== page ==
John Rogers, '14, didn’t arrive at Albion College thinking economics competitions would become a driving force in his life.
Rogers' collegiate experience found its direction when former Albion professor Kotaro Yoshida encouraged students in a Money and Banking class to participate on a team being formed to debate economic policies for a competition sponsored by the Federal Reserve. Albion’s team went on to win the regional competition in 2011, giving Rogers the opportunity to go to Washington, D.C., to meet Federal Reserve Chairman Ben Bernanke and present in front of a panel which included a governor of the Federal Reserve.
Now in his junior year, Rogers continues to seize every opportunity to compete. He developed the policy stances presented by an Albion team, coached by economics and management professor John Carlson, that has reached the final round in a competition sponsored by the American Institute of Certified Public Accountants (AICPA). He's also back as the Britons defend their regional championship in the Federal Reserve Challenge.
"I got involved in both competitions by chance," he said. "I was a sophomore in the Money and Banking class, which is a little early – most students don’t take it until their junior or senior year – but Kotaro Yoshida encouraged me to come out and see how it felt. [The opportunities] all happened because I put myself out there. That's the way you get involved in things that take you places. It's the things you least expect that will take you the farthest."
While he says he reads about economic policy any time he’s awake, Rogers is quick to credit the economics and management faculty and staff for the countless hours of support they provide to students like him.
"I read policy from the time I wake up when I check the blogs of economists at different schools, like Greg Mankiw and Paul Krugman, until I go to bed," Rogers said. "The only time I don't [read policy] is during class. I’m either skimming through something or just scribbling away to figure out the math in their models.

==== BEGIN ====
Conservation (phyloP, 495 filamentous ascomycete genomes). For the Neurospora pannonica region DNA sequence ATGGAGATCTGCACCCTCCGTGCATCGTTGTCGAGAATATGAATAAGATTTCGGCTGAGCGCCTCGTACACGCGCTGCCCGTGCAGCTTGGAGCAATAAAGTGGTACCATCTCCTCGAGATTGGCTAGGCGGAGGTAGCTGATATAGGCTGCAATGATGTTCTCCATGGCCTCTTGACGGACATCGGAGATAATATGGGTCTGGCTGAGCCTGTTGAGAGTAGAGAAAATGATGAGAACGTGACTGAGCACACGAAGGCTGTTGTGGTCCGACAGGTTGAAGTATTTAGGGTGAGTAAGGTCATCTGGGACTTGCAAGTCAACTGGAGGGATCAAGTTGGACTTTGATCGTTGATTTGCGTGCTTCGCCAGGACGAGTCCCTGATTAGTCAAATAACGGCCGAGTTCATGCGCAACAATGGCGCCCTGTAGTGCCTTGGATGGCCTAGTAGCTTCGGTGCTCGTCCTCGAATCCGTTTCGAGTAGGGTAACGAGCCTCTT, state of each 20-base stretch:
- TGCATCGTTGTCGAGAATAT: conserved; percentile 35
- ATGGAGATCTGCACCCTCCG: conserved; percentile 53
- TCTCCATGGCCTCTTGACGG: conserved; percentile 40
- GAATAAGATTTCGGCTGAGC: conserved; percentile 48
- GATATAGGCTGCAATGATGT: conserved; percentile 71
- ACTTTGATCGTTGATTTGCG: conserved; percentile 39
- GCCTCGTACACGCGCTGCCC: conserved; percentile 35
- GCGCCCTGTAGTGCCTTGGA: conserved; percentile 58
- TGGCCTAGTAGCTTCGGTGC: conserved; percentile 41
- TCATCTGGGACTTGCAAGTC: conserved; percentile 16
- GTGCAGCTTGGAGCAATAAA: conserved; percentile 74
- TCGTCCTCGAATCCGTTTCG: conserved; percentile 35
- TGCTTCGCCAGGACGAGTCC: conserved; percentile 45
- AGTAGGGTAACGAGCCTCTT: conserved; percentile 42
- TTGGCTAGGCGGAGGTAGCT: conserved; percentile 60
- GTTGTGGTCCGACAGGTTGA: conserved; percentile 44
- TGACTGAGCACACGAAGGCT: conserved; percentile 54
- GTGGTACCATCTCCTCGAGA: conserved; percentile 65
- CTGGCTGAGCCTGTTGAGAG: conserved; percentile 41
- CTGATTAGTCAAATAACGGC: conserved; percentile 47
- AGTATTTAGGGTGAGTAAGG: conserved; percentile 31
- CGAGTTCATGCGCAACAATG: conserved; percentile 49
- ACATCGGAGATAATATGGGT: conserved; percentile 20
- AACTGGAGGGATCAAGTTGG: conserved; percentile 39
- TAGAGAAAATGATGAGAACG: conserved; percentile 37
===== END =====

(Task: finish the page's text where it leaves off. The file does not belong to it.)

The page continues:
"The level of commitment and passion the professors bring here is unreal," he added. "The economics professors – Jon Hooks and Bojan Ilievski – and the entire department have been so good to me in terms of the time they put in after class. The competitions are not classes being taught for credit – it is all voluntary. It is a team effort on their part to move us forward. In terms of economics, I learned more from the Fed Challenge than I will learn from any other class at Albion – bar none."
The AICPA competition charged teams with solving some of the most pressing financial issues facing the United States – the deficit, income taxes, and Social Security. Rogers described the Fed Challenge, which emphasizes research and data analysis, as more like a graduate school seminar.
"The Fed Challenge takes an extraordinary amount of effort to stay informed about the new data coming out," said Rogers (pictured at right). "The Fed and the federal government employ thousands of economists. We’re five undergraduates who don’t have the requisite training to do what they do. There are no books. It is a lot of math-intensive work, and the professors help break it down for us."
The depth of knowledge Rogers has gained is already paying off in the form of an internship with an investment bank near his hometown of Rochester, Mich.
"I think I got the internship because I could talk about more than just firm-level, specific case studies," Rogers said. "I could talk about broad concepts like what monetary policy does to firms – things that are abstract, harder to measure and not easily taught in a work environment.
"My education here has given me a broad and useful foundation to achieve different things," he added. "I could go into academic economics as a Ph.D. candidate, but my most likely path will be to pursue an M.B.A. somewhere, and I could always go into the investment banking world. My biggest thing is at Albion you get what you put in. I've reaped the most reward from the things I’ve put the most effort into."